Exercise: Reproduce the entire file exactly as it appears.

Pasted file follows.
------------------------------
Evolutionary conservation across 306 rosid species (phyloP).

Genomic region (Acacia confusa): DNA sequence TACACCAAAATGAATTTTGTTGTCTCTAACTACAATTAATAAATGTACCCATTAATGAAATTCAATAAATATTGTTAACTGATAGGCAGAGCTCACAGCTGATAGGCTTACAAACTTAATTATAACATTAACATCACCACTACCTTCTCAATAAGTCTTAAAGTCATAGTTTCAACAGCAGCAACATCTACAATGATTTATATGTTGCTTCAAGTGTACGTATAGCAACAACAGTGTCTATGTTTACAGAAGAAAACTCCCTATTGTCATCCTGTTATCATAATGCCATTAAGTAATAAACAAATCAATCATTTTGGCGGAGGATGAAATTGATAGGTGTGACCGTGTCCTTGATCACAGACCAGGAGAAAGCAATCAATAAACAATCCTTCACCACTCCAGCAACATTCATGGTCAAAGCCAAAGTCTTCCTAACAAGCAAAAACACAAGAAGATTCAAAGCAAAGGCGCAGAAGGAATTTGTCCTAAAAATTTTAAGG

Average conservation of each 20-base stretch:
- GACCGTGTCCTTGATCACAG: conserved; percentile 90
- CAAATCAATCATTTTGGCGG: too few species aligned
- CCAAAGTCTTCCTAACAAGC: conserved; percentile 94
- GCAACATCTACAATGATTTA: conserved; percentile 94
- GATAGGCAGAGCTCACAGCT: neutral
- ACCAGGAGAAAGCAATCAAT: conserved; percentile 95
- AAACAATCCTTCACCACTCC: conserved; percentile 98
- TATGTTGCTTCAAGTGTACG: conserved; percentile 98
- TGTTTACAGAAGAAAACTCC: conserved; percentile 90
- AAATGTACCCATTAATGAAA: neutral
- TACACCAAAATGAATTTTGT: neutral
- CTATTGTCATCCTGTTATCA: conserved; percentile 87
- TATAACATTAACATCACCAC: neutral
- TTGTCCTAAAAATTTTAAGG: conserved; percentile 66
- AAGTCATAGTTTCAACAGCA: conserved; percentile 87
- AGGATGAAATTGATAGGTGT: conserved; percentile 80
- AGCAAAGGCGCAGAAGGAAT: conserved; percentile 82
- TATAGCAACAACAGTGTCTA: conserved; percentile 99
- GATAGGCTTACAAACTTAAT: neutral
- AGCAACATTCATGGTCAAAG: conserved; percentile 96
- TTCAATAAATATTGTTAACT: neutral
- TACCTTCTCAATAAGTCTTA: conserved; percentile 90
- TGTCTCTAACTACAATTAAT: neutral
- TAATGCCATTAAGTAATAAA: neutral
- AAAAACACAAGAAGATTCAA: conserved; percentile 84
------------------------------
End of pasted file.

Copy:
Evolutionary conservation across 306 rosid species (phyloP).

Genomic region (Acacia confusa): DNA sequence TACACCAAAATGAATTTTGTTGTCTCTAACTACAATTAATAAATGTACCCATTAATGAAATTCAATAAATATTGTTAACTGATAGGCAGAGCTCACAGCTGATAGGCTTACAAACTTAATTATAACATTAACATCACCACTACCTTCTCAATAAGTCTTAAAGTCATAGTTTCAACAGCAGCAACATCTACAATGATTTATATGTTGCTTCAAGTGTACGTATAGCAACAACAGTGTCTATGTTTACAGAAGAAAACTCCCTATTGTCATCCTGTTATCATAATGCCATTAAGTAATAAACAAATCAATCATTTTGGCGGAGGATGAAATTGATAGGTGTGACCGTGTCCTTGATCACAGACCAGGAGAAAGCAATCAATAAACAATCCTTCACCACTCCAGCAACATTCATGGTCAAAGCCAAAGTCTTCCTAACAAGCAAAAACACAAGAAGATTCAAAGCAAAGGCGCAGAAGGAATTTGTCCTAAAAATTTTAAGG

Average conservation of each 20-base stretch:
- GACCGTGTCCTTGATCACAG: conserved; percentile 90
- CAAATCAATCATTTTGGCGG: too few species aligned
- CCAAAGTCTTCCTAACAAGC: conserved; percentile 94
- GCAACATCTACAATGATTTA: conserved; percentile 94
- GATAGGCAGAGCTCACAGCT: neutral
- ACCAGGAGAAAGCAATCAAT: conserved; percentile 95
- AAACAATCCTTCACCACTCC: conserved; percentile 98
- TATGTTGCTTCAAGTGTACG: conserved; percentile 98
- TGTTTACAGAAGAAAACTCC: conserved; percentile 90
- AAATGTACCCATTAATGAAA: neutral
- TACACCAAAATGAATTTTGT: neutral
- CTATTGTCATCCTGTTATCA: conserved; percentile 87
- TATAACATTAACATCACCAC: neutral
- TTGTCCTAAAAATTTTAAGG: conserved; percentile 66
- AAGTCATAGTTTCAACAGCA: conserved; percentile 87
- AGGATGAAATTGATAGGTGT: conserved; percentile 80
- AGCAAAGGCGCAGAAGGAAT: conserved; percentile 82
- TATAGCAACAACAGTGTCTA: conserved; percentile 99
- GATAGGCTTACAAACTTAAT: neutral
- AGCAACATTCATGGTCAAAG: conserved; percentile 96
- TTCAATAAATATTGTTAACT: neutral
- TACCTTCTCAATAAGTCTTA: conserved; percentile 90
- TGTCTCTAACTACAATTAAT: neutral
- TAATGCCATTAAGTAATAAA: neutral
- AAAAACACAAGAAGATTCAA: conserved; percentile 84